In the North Island at least one Taranaki farm's on track for a record milk production season while Southland farmers think they've dialled up one of the best possible autumns.
Northland still needs a decent dose of rain - the country-side's green dry. A stock agent says recent weaner fairs went better than expected but now it's hard to match buyers with sellers - there's just not enough feed to give buyers confidence.
In the Pukekohe district, at last, dry, brown grass is giving way to green - thanks to substantial rainfall last weekend mainly fine, mild weather this week with the odd shower. Brassicas have sized up and are looking good. For most crops, irrigation equipment has been given a rest. Moist soil has responded well to cultivation as growers prepare fields to sow onions.
Waikato around Paeroa is looking very good - there's been a bit of rain which has help fertiliser soak in. More rain is expected over the weekend and next week. The farmer we called is moving to another farm on the first of June and is really pleased to be able to leave the farm he is on with good pasture covers. He says his cows are milking 'phenomenally well' - they're producing 20 percent more each day than they were at the same time last year. He says he'll definitely be milking right through to the end of the season with all of the cows.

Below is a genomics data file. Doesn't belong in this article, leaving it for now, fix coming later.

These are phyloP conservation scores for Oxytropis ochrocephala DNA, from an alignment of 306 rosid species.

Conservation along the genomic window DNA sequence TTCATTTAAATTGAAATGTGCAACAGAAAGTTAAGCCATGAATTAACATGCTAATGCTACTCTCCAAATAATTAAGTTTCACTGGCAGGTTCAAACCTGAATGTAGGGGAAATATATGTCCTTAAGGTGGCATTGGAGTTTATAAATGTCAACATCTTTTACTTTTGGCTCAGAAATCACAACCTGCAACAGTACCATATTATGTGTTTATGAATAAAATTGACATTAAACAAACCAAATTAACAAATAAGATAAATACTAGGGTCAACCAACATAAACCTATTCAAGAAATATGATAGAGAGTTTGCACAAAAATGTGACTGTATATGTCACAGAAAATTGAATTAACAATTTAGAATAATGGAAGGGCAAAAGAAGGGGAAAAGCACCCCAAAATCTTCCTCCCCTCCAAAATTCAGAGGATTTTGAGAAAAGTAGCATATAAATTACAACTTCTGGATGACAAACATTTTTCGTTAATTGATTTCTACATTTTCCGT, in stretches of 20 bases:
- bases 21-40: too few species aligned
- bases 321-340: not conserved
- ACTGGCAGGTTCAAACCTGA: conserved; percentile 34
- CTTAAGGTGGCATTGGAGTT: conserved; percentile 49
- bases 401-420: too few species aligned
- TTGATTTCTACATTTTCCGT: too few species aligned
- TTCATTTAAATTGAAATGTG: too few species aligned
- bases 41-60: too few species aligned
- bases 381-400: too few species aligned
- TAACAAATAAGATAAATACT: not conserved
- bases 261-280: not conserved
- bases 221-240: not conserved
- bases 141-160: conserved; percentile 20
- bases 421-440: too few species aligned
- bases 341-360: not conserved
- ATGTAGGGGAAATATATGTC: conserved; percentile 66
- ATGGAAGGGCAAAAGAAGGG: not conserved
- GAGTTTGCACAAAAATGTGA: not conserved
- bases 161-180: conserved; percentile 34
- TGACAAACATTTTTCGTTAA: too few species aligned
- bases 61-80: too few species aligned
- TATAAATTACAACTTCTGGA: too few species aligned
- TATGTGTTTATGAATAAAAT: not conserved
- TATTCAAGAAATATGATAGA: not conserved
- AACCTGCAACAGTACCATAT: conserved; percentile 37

Rain before Easter in Bay of Plenty has really kicked growth along on farms. It's still very mild and facial eczema spore counts are higher than farmers would like. There' are huge signs on road sides advertising work in the kiwifruit industry. The gold harvest is underway
There was a good fog in King Country on Friday morning. The region's responded well to last week's rain. With winter approaching farmers are dropping stock numbers. Weaner cattle are being sold and store lambs are heading out of the area - to Hawkes Bay and Wairarapa. Lots of hunters have been passing through Taumarunui as they head out for the roar. Domestic tourists have been coming too, to do the Forgotten World rail tour. The New Zealand shearing championships are underway in Te Kuiti - they're an even bigger deal this year than usual as last year's event was cancelled because of the lockdown and this year's Golden Shears didn't go ahead either.
It was a stunning day on Friday in Gisbonre. The big vegetable grower Leaderbrand has almost finished constructing a dam to collect water off the roof of the huge indoor growing facility it's about to build. It'll cover 15 hectares in all. The equipment to build the structure is on the water - 50-60 containers worth - and site prep is planned for before winter rains come. A new coolstore for Leaderbrand's vegetables is also being built and the old one demolished - it's 40 years old and was energy inefficient and difficult to wash down and keep clean - so a more environmentally friendly building with modern refrigeration is in the pipeline. .